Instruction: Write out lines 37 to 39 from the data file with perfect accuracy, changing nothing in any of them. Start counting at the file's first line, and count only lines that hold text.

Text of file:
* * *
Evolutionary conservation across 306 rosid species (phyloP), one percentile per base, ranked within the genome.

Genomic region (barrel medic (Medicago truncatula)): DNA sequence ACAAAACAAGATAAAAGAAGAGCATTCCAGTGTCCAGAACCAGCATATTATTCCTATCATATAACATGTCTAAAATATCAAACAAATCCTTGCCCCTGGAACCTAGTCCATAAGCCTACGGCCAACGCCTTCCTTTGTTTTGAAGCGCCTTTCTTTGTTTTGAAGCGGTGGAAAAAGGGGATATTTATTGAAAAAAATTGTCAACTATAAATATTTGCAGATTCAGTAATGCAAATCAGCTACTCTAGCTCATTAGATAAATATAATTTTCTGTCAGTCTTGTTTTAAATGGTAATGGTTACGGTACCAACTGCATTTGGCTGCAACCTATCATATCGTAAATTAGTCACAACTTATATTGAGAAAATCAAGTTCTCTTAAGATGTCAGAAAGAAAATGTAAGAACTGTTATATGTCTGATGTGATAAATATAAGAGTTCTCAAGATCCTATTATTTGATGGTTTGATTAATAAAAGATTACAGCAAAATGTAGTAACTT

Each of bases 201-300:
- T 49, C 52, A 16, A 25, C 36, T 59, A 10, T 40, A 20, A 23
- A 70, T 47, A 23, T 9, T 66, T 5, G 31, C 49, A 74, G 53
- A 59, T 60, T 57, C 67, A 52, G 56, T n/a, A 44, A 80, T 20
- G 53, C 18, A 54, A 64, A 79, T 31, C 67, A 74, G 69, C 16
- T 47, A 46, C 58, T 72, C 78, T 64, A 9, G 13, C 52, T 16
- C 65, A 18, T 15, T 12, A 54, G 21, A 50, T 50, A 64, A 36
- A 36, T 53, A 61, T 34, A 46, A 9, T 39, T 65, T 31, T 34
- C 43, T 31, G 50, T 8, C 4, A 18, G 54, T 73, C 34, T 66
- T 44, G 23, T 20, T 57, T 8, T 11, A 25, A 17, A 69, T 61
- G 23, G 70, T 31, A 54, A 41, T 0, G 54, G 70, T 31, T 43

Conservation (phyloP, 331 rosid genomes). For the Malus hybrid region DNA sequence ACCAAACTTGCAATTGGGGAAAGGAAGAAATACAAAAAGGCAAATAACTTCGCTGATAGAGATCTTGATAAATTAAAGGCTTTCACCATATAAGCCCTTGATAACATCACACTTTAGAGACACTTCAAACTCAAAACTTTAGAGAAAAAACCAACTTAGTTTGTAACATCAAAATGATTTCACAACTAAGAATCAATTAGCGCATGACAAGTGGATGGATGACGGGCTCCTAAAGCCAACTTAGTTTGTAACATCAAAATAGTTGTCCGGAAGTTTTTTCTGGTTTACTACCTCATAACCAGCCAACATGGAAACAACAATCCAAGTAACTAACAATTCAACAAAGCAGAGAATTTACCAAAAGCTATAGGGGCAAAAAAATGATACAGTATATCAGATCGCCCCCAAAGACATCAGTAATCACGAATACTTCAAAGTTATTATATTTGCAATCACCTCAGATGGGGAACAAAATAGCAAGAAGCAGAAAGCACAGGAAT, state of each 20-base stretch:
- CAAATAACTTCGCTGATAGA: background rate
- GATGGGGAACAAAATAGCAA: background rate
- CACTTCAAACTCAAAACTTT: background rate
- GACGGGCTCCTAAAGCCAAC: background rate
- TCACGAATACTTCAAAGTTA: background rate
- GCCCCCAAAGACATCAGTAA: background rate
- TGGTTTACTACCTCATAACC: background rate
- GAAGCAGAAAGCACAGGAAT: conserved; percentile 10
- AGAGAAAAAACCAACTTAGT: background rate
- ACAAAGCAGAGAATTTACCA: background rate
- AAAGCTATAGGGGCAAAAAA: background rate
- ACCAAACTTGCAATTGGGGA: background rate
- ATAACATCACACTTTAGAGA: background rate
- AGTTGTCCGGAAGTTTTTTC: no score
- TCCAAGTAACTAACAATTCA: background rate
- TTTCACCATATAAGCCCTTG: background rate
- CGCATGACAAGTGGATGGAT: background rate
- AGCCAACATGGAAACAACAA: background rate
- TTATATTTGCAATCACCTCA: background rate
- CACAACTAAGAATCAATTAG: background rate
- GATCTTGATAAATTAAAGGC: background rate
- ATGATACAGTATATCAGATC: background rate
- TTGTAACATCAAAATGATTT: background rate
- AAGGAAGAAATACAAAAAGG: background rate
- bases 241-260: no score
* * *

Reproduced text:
- TTGTAACATCAAAATGATTT: background rate
- AAGGAAGAAATACAAAAAGG: background rate
- bases 241-260: no score